June 8, 2023
Albany, NY

Governor Hochul Announces Efforts to Protect Racehorses as Effects of Canadian Wildfires Continue to Impact New York State

Governor Hochul Announces Efforts to Protect Racehorses as Effects of Canadian Wildfires Continue to Impact New York State

New Air Quality Safety Protocols Are Effective Immediately for All Horse Racing in New York

Governor Kathy Hochul today announced enhanced measures to protect horses at New York State racetracks as smoke and haze from ongoing Canadian wildfires continue to impact air quality throughout the state.

"As New Yorkers continue to experience unhealthy air quality as a result of Canadian wildfires, we must all work to ensure that animals - including these peak-performance equine athletes — are protected," Governor Hochul said. "The measures being implemented at tracks across New York State are effective steps to keep all those who participate in the sport safe now and into the future."

Governor Hochul yesterday encouraged New Yorkers to postpone any outdoor activities in impacted regions until conditions improve. Accordingly, the New York State Gaming Commission directed all tracks to stop all racing, training and workouts until further notice. The Gaming Commission continues to monitor air quality and rely on guidance from veterinary expertise to ensure any decision to resume racing is based solely in the best interest of the horse population.

The Gaming Commission has established measures tied to the U.S. Environmental Protection Agency's air quality index (AQI). The AQI includes a range of index values. The higher the AQI value, the greater the health concern:

  • If the AQI exceeds 200 at a specific facility, no racing or training may be conducted at that track.
  • If the AQI is between 150 and 200 at a specific facility, only those horses that pass an additional pre-race respiratory veterinary examination will be permitted to race.

Gaming Commission Equine Medical Director Scott E. Palmer, VMD, ABVP, is directing all Thoroughbred and Standardbred racetracks in the State to implement additional protocols based upon the track's AQI, which considers the amount of particle pollution, ground-level ozone, and toxic gases (carbon monoxide, sulfur dioxide and nitrogen dioxide) in the air. The AQI varies from location to location and changes throughout the day.

As with humans, particulates in the atmosphere can build up in horse respiratory systems causing serious health problems, including eye and respiratory tract irritation. Poor air quality can irritate pre-existing conditions, including recurrent airway obstruction (heaves), as well as exercise-induced pulmonary hemorrhage (EIPH). High concentrations of smoke and particulates can cause persistent cough, nasal discharge, wheezing, an increased effort to breathe and altering of the immune system.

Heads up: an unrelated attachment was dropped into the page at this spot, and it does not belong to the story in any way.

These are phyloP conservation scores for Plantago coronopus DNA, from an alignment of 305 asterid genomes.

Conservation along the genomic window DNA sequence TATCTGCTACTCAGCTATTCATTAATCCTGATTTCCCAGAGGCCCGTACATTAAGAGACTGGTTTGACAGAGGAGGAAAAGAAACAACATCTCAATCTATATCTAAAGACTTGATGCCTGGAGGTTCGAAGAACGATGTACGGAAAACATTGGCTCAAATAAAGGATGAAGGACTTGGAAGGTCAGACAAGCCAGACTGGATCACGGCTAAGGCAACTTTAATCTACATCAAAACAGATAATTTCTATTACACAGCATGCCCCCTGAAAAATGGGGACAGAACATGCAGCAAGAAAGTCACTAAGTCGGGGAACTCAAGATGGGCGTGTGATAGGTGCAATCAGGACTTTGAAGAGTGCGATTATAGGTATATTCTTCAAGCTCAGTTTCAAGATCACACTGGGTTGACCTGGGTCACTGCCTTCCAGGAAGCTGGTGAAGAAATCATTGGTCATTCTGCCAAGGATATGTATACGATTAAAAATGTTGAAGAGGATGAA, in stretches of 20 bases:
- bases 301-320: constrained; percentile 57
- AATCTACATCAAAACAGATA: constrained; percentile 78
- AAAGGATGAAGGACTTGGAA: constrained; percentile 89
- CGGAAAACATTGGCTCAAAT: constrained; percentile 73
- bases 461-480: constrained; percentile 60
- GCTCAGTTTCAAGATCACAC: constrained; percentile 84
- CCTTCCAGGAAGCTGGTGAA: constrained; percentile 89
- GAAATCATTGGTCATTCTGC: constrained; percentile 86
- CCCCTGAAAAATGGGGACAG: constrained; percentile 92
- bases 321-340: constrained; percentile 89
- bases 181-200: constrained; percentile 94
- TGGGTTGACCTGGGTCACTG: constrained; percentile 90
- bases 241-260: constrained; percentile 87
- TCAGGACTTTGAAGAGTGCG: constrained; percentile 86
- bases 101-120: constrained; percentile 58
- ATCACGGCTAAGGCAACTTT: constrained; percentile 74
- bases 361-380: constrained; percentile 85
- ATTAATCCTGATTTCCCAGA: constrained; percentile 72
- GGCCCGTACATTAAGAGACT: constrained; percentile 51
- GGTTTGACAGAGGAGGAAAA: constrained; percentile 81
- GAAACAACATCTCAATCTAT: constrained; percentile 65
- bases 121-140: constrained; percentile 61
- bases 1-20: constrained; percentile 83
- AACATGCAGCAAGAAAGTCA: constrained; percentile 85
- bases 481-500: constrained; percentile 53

All parties interacting with horses are urged to review veterinary guidelines for smoke/extreme weather:

Effective immediately:

While the AQI is under 150:

  • Horsepersons should monitor their horses for signs of respiratory inflammation and contact their attending veterinarian to evaluate horses exhibiting coughing, respiratory distress, nasal discharge, or fever.
  • It is otherwise safe to exercise or race horses at these AQI levels.

Once the AQI reaches 150:

  • The chief veterinarian of the track at which training or racing is conducted must inform the stewards or presiding judges and track management of an elevated AQI.
  • The chief veterinarian, stewards or presiding judges, horsepersons, jockeys, drivers, outriders, and racetrack management must collectively determine whether to cancel racing.
  • The steward or presiding judge and equine medical director retains authority to unilaterally intervene, as they determine circumstances warrant.

If the AQI is between 151 and 200:

  • No horse will be allowed to workout or race unless their attending veterinarian certifies that the horse will not be adversely affected by the elevated AQI.
  • If an entered horse evidenced a respiratory issue, the horse must be declared unfit and scratched without penalty.
  • Under present practice, the horse would be placed on the Veterinarian's List when scratched.
  • Horses declared fit to race must be closely scrutinized before and after racing to ensure that they are not experiencing clinical signs of respiratory distress.
  • Pre-race examinations of association veterinarians should include auscultation of the lungs and airways.

If the AQI reaches 201: No racing or training may be conducted.

U.S. Air Quality Index

AQI

Color

Level of Concern

Values of Index

Description of Air Quality

Green

Good

0-50

Air pollution poses little or no risk.

Yellow

Moderate

51-100

Air quality is acceptable. Some may be at risk.

Orange

Unhealthy for Sensitive Groups

101-150

Sensitive people may experience health effects. The general public is less likely to be affected.

Red

Unhealthy

151-200

Some members of the general public may experience health effects: members of sensitive groups may experience more serious health effects.

Purple

Very Unhealthy

201-300

Health Alert: The risk for health effects is increased for everyone.

Maroon

Hazardous

301 and higher

Health warning of emergency conditions: everyone is more likely to be affected.

Contact the Governor’s Press Office

Contact us by phone:

Albany: (518) 474 - 8418
New York City: (212) 681 - 4640

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